How Photos Cut Fraud
—and help the insured
A surprising number of jewelry policies are written without pictures of the jewelry. What's so bad about that?
Bogus claims, that's what. And, an honest client could be unprotected.
Picture This # 1:
A client applies for insurance on a bracelet. She has the appraisal and even the sales receipt—but they're quite a bit out of date. Why has she waited so long before getting the jewelry insured? Could it be that the jewelry is already lost, and a policy is being acquired in order to make a future bogus claim?
A photo, taken by the agent or the insured, short-circuits such a fraudulent claim. The photo is evidence that the jewelry is in the client's possession at the time the policy is written.
Picture This # 2:
A client applies for insurance on a ring, presenting an appraisal that carries a picture of the jewelry. This might seem to meet the picture requirement, but there are drawbacks. If the insurer gets a copy of the appraisal, rather than the original, the printed image will be severely deteriorated. If the document is faxed, the image will probably be useless.
Best is to have a full-color electronic image. For complex jewelry, have several views of the piece.
Picture this #3:
Along with the appraisals, a client submits pictures of the jewelry taken at home. Are such photos acceptable?
Definitely, yes. For example, some women are not comfortable removing their wedding rings but will happily have them photographed at home. People may prefer to take their own pictures for safety reasons, or simply out of pride in the jewelry. Even though not of the highest quality, such photos are valuable to have on file as they visually identify the jewelry.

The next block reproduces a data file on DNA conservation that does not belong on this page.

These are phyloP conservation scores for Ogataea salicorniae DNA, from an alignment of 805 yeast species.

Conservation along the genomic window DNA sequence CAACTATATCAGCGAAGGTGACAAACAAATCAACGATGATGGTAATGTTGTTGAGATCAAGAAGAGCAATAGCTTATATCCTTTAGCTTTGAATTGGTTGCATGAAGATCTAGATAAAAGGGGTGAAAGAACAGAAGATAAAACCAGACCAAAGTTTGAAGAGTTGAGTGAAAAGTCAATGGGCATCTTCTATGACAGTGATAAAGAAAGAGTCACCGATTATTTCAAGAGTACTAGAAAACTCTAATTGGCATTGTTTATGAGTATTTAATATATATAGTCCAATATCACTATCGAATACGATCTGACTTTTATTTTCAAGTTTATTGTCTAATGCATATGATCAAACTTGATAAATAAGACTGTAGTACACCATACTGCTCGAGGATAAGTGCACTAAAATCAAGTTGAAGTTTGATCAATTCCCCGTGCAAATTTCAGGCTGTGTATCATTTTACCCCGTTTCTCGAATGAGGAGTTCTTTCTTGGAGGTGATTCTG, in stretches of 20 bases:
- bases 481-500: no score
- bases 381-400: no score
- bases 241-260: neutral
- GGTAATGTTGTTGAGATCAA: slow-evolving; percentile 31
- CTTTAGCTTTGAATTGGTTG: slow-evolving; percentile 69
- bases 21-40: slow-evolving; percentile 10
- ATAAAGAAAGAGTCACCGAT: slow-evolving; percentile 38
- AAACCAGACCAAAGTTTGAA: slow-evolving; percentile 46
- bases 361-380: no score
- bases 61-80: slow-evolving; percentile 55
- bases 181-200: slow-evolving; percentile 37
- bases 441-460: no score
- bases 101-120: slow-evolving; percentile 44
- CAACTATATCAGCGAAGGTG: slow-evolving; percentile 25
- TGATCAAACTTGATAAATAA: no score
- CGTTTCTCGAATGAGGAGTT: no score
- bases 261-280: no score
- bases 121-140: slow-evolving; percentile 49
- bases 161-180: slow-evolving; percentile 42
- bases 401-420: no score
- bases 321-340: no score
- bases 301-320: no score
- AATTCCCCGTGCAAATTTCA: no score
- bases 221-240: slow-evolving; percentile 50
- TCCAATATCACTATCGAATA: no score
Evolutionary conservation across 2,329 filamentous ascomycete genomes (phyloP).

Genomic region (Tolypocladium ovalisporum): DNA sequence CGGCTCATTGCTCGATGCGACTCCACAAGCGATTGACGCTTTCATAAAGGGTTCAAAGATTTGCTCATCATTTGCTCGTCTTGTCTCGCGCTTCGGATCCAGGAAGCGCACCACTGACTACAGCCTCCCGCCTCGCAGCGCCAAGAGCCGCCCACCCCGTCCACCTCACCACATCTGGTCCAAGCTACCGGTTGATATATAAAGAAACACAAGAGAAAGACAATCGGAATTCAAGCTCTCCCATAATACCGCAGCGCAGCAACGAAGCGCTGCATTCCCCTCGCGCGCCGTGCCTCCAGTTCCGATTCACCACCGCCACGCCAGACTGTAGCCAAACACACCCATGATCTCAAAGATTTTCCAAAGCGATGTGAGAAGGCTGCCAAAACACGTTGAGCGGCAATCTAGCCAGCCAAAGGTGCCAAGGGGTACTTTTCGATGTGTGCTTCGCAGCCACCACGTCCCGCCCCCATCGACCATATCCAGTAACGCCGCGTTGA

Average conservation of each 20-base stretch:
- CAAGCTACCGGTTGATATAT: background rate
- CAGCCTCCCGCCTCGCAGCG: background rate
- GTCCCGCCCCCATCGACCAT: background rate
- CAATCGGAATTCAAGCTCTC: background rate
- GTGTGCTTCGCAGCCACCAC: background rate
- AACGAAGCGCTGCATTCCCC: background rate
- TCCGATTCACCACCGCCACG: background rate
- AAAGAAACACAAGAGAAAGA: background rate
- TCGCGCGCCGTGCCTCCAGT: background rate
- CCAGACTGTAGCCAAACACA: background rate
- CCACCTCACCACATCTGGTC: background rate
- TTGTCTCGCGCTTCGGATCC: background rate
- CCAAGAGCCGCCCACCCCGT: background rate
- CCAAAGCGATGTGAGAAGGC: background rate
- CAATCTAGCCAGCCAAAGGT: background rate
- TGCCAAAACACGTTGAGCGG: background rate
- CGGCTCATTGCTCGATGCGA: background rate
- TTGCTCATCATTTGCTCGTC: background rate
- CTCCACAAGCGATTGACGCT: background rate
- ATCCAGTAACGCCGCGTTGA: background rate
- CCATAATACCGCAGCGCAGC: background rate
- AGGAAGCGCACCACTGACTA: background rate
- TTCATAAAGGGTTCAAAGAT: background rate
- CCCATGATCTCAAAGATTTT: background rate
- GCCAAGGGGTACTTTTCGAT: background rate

Picture This # 4:
A client applies for a policy on some inherited jewelry. It's been stored in his mother's safe deposit box for years. Now it belongs to him and he wants to insure the lot of it. He presents the schedule from his mother's policy. A few months after the new policy is written, a claim is filed: one of the pieces is missing.
The question is, was that piece even in the group? Perhaps the piece had been sold, lost or given as a gift after the former policy was written. The agent did not see the jewelry. And the heir probably did not go through the schedule and compare it with the contents of the safe. Photos of all the jewelry would have verified the existence of the jewelry claimed as lost.
On the other hand, what if jewelry had been added to the safety deposit box after the original policy was written? If that were so, the added jewelry would not be covered in the new policy—which is certainly not what the heir intends. Ideally, pictures of all the jewelry are included with the schedule. Both the policyholder and the insurer benefit from this level of documentation.
Picture This # 5:
A claim is made on lost jewelry said to be unique, complex, and therefore irreplaceable. On complex jewelry items, a written description, even from a jeweler, may not be detailed enough to make a replacement.
But as the cliché has it, a picture can be worth a thousand of words. A design that appears unique to the customer may turn out to be easily duplicated by a professional jeweler who can copy it from a picture. And that would probably cost the insurer considerably less than the limit of liability.